Davidson: What this article clearly identified for every dollar that you spend on a child you will reap seven dollars for that investment. Because if we don’t invest in children, if we don’t invest in social determinants of health, people are not going to be positively engaged in society. And we know many of the challenges that we see in society, from violence to the opioid epidemic, are symptoms of marginalization and alienation in society.  :29

Davidson urges everyone to take part in protecting not just healthcare for children, but education and other programs to assure that they are able to grow into their full potential. At Johns Hopkins, I’m Elizabeth Tracey.

 

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Anchor lead: How long should someone take an antidepressant? Elizabeth Tracey reports

A recent report cited troubling symptoms for some people when they stop taking antidepressant medications. Ramin Mojtabi, a psychiatrist at Johns Hopkins who assisted in the report’s data analysis, says for short term treatment, there are guidelines.

Mojtabi: If you go to practice guidelines they would recommend continuing these medications after starting between six and nine to twelve months for people who have experienced say one episode of depression. For long term treatment the guidelines are generally silent.  :17

Mojtabi says the research record is also lacking.

Mojtabi: There are no trials that have looked at the long term effect of these medications or long term benefit of these medications.  :08

Mojtabi says there are likely many people who simply stay on antidepressant medications because of their concerns about a recurrence of depression symptoms, but notes that a careful review of medication use with a provider is prudent, with a plan for cessation. At Johns Hopkins, I’m Elizabeth Tracey.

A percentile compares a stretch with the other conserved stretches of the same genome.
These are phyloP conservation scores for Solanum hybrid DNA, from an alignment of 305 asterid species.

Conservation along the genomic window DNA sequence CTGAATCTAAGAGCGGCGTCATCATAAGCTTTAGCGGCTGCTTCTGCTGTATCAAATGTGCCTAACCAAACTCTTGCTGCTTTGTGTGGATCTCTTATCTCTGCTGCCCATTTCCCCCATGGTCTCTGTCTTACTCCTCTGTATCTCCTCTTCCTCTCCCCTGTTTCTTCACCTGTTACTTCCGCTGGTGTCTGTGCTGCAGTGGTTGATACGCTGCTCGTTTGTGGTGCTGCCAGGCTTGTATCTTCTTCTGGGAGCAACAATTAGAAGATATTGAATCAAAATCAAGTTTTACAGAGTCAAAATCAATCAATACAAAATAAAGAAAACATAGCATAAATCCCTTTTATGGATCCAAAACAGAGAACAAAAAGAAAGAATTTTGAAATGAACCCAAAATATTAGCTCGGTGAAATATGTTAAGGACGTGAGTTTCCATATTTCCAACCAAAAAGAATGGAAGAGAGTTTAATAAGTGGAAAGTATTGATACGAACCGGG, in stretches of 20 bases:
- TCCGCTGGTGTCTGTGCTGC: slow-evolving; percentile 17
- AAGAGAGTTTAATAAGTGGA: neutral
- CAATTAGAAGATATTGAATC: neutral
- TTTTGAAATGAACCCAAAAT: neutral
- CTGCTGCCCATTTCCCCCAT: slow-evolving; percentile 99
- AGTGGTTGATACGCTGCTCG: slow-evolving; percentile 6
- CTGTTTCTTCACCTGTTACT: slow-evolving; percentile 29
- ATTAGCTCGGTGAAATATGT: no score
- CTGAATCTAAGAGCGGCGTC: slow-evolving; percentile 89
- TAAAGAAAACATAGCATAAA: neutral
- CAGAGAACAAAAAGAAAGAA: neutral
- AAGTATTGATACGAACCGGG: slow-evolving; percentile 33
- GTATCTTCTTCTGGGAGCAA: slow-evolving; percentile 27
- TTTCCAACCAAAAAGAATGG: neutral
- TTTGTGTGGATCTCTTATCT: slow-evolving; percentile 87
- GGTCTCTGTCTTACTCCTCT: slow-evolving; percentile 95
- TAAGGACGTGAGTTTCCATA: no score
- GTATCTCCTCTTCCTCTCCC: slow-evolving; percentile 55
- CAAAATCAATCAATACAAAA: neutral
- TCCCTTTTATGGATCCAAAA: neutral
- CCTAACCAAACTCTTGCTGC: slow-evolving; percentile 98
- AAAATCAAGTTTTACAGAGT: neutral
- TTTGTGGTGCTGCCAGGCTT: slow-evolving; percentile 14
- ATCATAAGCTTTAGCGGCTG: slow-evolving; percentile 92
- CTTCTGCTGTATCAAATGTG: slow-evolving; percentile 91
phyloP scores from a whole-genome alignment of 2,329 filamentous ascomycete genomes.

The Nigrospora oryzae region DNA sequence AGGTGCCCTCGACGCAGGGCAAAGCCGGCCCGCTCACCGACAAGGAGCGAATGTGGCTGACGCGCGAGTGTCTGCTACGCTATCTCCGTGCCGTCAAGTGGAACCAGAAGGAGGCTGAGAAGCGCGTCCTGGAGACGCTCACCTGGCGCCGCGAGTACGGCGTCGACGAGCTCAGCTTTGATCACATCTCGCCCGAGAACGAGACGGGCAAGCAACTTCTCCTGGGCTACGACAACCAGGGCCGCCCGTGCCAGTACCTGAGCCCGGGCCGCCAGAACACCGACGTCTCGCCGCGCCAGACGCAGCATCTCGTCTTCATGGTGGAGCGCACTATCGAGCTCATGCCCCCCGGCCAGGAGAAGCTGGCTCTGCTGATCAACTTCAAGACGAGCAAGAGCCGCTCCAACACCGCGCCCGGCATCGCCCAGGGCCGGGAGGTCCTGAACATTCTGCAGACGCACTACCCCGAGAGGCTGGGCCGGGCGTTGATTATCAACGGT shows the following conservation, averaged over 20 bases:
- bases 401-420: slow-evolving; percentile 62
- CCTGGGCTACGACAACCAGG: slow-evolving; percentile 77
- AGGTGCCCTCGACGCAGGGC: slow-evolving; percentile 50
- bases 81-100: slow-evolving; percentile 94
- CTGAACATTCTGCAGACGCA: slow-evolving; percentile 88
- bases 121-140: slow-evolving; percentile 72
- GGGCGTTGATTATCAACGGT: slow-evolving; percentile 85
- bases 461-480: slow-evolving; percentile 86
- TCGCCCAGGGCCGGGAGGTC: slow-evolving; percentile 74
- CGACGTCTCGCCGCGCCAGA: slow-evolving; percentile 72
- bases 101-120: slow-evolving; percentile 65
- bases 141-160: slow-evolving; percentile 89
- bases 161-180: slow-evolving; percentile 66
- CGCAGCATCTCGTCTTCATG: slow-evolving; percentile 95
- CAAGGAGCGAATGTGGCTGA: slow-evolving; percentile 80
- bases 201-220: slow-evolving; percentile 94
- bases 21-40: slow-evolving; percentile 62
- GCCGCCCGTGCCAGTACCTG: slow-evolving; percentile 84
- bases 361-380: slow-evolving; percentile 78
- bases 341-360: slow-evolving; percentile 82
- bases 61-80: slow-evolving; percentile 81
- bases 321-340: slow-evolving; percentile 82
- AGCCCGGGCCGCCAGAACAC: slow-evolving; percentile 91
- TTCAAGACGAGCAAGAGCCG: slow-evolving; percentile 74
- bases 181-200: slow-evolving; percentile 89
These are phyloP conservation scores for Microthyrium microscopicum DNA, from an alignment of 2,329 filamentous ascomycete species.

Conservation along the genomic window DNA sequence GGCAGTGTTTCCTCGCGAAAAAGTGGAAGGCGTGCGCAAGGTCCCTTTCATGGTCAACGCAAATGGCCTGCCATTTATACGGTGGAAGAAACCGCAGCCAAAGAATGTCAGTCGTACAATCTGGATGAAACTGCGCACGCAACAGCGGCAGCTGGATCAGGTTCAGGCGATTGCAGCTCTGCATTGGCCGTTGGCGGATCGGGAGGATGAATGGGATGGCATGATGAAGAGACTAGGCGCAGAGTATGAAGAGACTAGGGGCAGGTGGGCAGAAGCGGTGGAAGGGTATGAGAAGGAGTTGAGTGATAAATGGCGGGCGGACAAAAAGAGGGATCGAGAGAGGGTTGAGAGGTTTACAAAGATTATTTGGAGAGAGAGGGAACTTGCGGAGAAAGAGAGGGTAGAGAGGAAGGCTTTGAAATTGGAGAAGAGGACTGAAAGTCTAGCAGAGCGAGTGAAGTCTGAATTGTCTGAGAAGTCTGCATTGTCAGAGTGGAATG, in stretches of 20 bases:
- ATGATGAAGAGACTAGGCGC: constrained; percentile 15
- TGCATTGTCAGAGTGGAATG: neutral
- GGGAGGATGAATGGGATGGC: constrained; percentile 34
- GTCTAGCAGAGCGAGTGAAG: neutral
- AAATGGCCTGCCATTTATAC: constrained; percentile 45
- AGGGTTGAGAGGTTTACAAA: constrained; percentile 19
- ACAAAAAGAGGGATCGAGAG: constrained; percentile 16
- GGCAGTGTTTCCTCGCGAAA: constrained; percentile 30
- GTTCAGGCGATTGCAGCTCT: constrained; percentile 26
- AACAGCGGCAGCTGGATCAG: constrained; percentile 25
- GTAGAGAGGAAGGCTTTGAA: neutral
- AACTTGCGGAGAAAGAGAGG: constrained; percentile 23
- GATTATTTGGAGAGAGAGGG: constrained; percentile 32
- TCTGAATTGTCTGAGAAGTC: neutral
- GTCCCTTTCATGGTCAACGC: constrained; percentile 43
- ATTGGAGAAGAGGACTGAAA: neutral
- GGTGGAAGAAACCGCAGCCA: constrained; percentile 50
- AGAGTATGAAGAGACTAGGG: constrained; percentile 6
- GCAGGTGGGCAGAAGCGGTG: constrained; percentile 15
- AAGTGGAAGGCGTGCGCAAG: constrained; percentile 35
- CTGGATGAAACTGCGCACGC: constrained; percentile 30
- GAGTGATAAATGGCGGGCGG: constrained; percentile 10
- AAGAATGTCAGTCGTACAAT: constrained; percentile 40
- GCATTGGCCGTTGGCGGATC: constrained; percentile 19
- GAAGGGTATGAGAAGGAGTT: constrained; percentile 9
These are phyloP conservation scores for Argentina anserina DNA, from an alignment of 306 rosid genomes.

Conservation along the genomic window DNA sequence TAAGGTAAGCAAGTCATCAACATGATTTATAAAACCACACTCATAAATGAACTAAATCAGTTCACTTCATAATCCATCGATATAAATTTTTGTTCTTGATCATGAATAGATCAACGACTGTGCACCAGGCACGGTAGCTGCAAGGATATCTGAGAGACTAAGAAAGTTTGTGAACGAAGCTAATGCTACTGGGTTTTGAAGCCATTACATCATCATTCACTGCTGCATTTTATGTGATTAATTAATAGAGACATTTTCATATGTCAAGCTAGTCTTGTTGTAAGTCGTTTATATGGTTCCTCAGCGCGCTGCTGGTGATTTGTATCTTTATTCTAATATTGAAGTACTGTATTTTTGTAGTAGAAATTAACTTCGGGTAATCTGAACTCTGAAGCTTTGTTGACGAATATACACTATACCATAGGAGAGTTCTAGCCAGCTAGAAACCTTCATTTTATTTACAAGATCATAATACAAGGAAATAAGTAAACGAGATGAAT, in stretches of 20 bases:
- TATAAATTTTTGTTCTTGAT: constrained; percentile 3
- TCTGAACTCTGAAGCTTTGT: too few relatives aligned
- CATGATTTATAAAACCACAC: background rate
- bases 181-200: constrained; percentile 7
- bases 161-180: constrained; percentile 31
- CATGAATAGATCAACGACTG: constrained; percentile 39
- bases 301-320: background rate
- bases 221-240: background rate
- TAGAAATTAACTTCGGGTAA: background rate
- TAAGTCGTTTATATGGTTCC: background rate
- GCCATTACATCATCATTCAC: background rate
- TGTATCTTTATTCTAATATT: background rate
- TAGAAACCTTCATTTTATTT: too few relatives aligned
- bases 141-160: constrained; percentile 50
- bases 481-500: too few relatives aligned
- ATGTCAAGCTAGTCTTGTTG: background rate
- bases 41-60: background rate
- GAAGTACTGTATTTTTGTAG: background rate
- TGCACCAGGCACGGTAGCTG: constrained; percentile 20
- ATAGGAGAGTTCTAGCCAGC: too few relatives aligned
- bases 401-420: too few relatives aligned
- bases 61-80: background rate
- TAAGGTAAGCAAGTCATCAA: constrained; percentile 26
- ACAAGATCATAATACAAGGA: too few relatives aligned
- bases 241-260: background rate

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Anchor lead: How troubling is it to stop taking an antidepressant? Elizabeth Tracey reports

Some people who take medicines to combat depression experience a range of troubling symptoms when they stop, a recent report found. Ramin Mojtabi, a psychiatrist at Johns Hopkins who contributed to the report, says a range of effects have been noted.

Mojtabi: We know based on anecdotal reports, we know based on our experience with patients that patients experience reporting nausea, headache, and electrical jolt, sometimes they talk of it as brain zap.  :15

Mojtabi says these are not withdrawal symptoms, since no dependency occurs.

Mojtabi: Discontinuation syndrome or discontinuation symptoms is a better description of what some people experience who try to stop their antidepressant medications. :11

Mojtabi says while rare, some people may experience symptoms of discontinuation that may last for months or even longer. He notes that anyone who is considering stopping an antidepressant should talk with their provider. At Johns Hopkins, I’m Elizabeth Tracey.

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Anchor lead: Can eating a Mediterranean-type diet improve cancer survival? Elizabeth Tracey reports

People with colon cancer who had been treated for their cancer and who consumed a healthy diet, were physically active and practiced other healthful behaviors lived longer without a cancer recurrence than those who did not, a recent study found. William Nelson, director of the Kimmel Cancer Center at Johns Hopkins, describes the study.

Nelson: Their questionnaire sampled tendencies for what people ate, habits vis a vis exercise and their weight and body mass index. They generated a score as to how concordant these lifestyle features were with the American Cancer Society guidelines for a healthy lifestyle and if you were very concordant with that 85% of those folks were alive and free of disease at five years. If you were poorly concordant with it 76% were alive and free of disease at five years.   :33

Nelson says this study did not account for how healthfully people lived before their cancer diagnosis, and says the definitive answer will emerge with prospective trials, currently underway. At Johns Hopkins, I’m Elizabeth Tracey.